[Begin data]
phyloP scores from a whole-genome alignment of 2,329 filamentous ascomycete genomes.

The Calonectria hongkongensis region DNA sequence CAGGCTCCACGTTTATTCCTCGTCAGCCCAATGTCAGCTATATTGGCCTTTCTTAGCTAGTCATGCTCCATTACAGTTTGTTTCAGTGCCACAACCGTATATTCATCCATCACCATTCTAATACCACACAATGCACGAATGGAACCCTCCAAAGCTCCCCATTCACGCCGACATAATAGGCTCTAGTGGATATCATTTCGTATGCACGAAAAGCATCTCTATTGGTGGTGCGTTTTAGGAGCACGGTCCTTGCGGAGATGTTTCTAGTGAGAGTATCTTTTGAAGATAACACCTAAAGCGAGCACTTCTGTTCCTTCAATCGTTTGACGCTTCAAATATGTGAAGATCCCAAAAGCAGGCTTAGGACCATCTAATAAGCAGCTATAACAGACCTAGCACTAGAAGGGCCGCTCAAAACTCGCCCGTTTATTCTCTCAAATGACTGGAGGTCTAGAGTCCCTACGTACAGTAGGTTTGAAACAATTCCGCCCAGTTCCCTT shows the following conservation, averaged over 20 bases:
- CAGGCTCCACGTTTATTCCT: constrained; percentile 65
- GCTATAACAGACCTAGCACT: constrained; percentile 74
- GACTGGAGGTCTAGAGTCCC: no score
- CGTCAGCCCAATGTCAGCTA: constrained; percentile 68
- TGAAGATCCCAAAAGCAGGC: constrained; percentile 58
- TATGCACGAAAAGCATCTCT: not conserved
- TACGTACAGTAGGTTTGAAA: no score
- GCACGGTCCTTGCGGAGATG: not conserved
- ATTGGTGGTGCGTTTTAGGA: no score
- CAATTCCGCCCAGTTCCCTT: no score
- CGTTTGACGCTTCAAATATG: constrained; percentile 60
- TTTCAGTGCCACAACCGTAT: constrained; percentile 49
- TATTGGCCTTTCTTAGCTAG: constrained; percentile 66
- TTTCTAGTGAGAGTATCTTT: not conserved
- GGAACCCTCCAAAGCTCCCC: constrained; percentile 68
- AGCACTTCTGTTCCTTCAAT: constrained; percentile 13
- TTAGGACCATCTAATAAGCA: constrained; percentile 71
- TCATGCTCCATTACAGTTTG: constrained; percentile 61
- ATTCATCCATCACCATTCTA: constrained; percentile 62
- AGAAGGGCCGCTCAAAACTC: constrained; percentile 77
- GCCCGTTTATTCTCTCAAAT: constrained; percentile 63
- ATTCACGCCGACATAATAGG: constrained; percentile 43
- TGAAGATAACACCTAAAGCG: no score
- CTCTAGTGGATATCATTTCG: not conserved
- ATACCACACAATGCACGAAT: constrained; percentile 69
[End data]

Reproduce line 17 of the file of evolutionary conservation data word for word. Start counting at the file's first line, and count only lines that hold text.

- GGAACCCTCCAAAGCTCCCC: constrained; percentile 68